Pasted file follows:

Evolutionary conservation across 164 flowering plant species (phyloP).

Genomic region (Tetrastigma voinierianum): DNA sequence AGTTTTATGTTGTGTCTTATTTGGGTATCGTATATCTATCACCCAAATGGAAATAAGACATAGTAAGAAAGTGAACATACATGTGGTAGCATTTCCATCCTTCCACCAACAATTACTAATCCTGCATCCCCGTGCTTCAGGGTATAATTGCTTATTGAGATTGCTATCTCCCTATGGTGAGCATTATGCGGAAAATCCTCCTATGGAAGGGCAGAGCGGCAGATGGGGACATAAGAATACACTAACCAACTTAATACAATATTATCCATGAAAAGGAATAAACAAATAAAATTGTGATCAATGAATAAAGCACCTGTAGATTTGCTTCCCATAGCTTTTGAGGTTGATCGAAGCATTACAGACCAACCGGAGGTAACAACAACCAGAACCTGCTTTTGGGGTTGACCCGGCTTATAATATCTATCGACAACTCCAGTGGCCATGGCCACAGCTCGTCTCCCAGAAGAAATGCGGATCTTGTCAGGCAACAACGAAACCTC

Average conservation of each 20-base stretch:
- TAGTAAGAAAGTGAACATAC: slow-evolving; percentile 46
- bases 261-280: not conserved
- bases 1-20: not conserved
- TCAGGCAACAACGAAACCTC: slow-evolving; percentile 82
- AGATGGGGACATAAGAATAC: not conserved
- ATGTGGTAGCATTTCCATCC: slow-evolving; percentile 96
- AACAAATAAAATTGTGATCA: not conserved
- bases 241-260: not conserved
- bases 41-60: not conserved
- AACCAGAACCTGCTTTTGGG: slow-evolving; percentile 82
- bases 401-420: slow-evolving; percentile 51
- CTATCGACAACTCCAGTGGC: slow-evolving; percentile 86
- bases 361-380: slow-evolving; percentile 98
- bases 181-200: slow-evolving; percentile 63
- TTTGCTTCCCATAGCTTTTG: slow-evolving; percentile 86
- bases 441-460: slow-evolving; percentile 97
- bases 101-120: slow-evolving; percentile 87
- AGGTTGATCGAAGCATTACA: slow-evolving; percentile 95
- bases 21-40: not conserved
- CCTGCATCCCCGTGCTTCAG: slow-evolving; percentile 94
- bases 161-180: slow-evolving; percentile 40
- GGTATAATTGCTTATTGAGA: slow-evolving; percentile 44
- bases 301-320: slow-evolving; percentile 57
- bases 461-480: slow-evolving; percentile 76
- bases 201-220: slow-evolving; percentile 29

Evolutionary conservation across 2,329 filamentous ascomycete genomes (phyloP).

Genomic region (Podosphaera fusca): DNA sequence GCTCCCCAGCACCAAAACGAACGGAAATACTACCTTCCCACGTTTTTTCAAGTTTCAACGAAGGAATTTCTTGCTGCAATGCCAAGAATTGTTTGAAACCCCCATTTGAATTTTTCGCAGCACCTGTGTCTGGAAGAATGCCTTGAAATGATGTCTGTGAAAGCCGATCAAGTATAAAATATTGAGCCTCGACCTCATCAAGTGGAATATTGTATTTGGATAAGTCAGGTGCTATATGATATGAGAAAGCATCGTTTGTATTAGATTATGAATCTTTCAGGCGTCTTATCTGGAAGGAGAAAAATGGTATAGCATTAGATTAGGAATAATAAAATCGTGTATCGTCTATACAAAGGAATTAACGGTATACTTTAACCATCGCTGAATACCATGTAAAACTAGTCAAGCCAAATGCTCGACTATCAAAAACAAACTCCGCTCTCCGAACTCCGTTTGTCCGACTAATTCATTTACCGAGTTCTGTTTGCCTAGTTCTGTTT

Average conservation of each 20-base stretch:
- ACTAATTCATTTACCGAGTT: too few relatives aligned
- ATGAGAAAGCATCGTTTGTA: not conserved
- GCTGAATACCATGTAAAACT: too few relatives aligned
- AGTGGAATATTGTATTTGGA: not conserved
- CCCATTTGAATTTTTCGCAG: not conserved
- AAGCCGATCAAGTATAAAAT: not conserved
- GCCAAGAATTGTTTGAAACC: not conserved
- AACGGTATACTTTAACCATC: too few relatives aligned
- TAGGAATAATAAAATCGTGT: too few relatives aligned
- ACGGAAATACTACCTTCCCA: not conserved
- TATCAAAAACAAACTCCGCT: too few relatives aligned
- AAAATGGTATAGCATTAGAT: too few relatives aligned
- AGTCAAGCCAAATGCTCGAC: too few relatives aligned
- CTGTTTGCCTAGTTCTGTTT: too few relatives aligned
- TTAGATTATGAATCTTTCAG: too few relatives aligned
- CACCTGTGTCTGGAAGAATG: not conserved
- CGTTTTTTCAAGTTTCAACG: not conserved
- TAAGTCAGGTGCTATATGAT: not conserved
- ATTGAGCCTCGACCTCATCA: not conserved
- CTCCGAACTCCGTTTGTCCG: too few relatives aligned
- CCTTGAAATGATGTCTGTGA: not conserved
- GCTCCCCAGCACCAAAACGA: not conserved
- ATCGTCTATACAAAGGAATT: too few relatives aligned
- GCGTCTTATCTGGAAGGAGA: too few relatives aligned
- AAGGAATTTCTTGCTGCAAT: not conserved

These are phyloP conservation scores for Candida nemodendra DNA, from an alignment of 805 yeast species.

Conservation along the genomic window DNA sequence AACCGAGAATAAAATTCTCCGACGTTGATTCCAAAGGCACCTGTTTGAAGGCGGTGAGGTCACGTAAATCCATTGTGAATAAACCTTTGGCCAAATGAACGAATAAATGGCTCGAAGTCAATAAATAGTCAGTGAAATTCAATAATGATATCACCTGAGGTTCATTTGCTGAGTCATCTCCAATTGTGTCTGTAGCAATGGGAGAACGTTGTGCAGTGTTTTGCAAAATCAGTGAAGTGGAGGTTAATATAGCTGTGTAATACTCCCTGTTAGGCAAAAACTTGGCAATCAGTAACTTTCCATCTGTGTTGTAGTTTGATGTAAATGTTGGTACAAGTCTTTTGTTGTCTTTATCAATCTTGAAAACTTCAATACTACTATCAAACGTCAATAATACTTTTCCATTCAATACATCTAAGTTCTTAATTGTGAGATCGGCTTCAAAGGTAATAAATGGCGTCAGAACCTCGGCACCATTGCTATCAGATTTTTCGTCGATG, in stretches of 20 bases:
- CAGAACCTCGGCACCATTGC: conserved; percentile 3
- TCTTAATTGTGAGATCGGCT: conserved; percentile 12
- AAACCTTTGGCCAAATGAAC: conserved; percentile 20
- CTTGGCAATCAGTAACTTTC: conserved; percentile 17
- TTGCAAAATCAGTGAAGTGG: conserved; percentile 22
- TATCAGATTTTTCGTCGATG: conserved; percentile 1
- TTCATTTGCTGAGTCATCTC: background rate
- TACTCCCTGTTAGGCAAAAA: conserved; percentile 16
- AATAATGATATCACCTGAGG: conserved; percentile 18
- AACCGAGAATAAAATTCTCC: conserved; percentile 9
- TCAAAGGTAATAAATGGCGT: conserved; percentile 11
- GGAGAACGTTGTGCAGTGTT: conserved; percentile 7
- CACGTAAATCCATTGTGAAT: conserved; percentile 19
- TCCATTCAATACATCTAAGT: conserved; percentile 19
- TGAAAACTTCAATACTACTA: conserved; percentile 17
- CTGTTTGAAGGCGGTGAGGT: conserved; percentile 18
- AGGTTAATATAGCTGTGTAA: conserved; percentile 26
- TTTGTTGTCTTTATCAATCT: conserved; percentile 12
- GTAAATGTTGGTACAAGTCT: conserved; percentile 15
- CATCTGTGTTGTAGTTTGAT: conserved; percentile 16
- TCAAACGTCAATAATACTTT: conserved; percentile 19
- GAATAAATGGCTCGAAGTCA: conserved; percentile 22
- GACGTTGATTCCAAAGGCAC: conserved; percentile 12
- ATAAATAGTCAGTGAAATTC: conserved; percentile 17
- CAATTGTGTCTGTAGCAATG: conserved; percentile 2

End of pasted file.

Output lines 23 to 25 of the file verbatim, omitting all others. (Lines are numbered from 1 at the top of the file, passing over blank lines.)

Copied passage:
- CCTGCATCCCCGTGCTTCAG: slow-evolving; percentile 94
- bases 161-180: slow-evolving; percentile 40
- GGTATAATTGCTTATTGAGA: slow-evolving; percentile 44